Brigham Young, president of the Quorum of the Twelve Apostles opposed this reasoning and motion and asserted a claim for the primacy of the Quorum of the Twelve Apostles. The Church of Jesus Christ of Latter-day Saints asserts Smith had earlier recorded a revelation that the Quorum of the Twelve Apostles were "equal in authority and power" to the First Presidency, so the decision of Smith's successor fell back to the Apostles even though Rigdon believed he was rightly next in line. A story eventually evolved that many in the congregation had witnessed Brigham Young's voice take on the sound of Joseph Smith's voice and that Young's face and mannerisms also appeared as the face and mannerisms of Joseph Smith. This occurrence, however, was not recorded in any of the contemporary journals or records from the meeting, and only emerged years after the succession crisis.

The Quorum of Twelve Apostles were scattered throughout the United States and Europe, many on missions, at the time of Smith's death. The five members of the quorum available in Illinois voted to deny Rigdon his claim for church leadership. Rigdon felt this action was done without proper order. One month later, on September 8, Rigdon was excommunicated from the Church of Jesus Christ of Latter Day Saints by a Common Council of the Church which had been convened by Presiding Bishop Newel K. Whitney. Rigdon refused to attend this trial after which he, in turn, likewise excommunicated the members of the Twelve and fled Nauvoo, claiming that he felt threatened by Young's supporters. Rigdon relocated to Pittsburgh where he continued his own faction of Mormonism.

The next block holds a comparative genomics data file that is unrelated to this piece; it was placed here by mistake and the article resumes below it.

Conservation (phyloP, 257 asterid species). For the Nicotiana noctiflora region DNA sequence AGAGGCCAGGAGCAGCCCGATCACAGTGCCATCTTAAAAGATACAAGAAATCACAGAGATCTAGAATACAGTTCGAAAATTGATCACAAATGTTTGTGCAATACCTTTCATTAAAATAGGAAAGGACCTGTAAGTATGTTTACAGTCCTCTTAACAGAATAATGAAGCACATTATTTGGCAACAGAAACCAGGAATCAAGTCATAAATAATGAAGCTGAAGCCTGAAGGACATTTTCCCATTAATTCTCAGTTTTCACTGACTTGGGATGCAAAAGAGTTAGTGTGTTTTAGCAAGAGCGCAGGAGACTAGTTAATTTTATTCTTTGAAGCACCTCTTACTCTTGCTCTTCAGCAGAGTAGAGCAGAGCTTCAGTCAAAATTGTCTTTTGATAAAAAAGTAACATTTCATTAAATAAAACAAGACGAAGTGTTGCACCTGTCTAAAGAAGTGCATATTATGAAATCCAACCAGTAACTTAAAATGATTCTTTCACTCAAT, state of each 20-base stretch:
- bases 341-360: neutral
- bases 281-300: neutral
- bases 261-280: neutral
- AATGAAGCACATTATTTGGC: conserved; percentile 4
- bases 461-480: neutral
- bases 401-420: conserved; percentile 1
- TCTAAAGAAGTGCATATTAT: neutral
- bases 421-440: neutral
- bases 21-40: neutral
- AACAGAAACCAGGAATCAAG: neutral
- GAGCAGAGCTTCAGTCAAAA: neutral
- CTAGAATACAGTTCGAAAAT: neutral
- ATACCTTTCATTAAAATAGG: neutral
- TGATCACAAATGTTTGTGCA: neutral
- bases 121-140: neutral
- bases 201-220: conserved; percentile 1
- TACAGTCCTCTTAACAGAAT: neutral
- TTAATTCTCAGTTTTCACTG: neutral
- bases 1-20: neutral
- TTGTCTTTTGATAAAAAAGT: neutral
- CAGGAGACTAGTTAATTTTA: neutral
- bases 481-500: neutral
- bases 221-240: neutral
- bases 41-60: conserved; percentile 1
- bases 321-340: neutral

Later, in December 1847, at the Kanesville Tabernacle in modern day Council Bluffs, Iowa, the Apostles and church members sustained Young as the new President of the church. This reinstatement of the First Presidency occurred three years after the death of Joseph Smith, during which time Rigdon claimed his right to govern the church.

As Church Leader, Pennsylvania and New York, 1845–76

After the succession schism, Rigdon solidified and led an independent faction of Mormonism, originally called the "Church of Christ", but at one point was called as the Church of Jesus Christ of the Children of Zion. This sect is often referred to as the Rigdonites. The Latter Day Saints who followed Rigdon separated themselves and settled in Pittsburgh, Pennsylvania. On April 6, 1845, Rigdon presided over a conference of the Church of Christ, which he claimed was the rightful continuation of the church founded by Smith. He then reorganized the First Presidency and called his own Quorum of Twelve Apostles.

Although Rigdon's church briefly flourished through the publication of his periodical, The Messenger and Advocate, quarrels among the Rigdonites led most members of the church to desert the senior leader by 1847. A few loyalists, notably William Bickerton, eventually reorganized the church in 1862 under the name The Church of Jesus Christ.

Rigdon lived on for many years in Pennsylvania and New York. He maintained his testimony of the Book of Mormon and clung to his claims that he was the rightful heir to Joseph Smith. He died in Friendship, New York.

Spalding/Rigdon theory

Main article: Spalding-Rigdon theory of Book of Mormon authorship

During the nineteenth century, some opponents of Mormonism speculated that Rigdon had obtained from a Pittsburgh publisher a manuscript for a historical novel written by one Solomon Spalding, and by reworking it and adding a theological component, had created the Book of Mormon. A 2008 computer analysis of the Book of Mormon text supports this theory, although the study does not include Joseph Smith Jr. in the author sample on the ground that few pure examples of Smith's writings are extant. Critics of the theory point out that there is no record of any meeting between Rigdon and Joseph Smith Jr. until December 1830, nearly a year after the Book of Mormon was published.

More on the Spalding/Rigdon Theory Archived backup here

Reference: Link is here.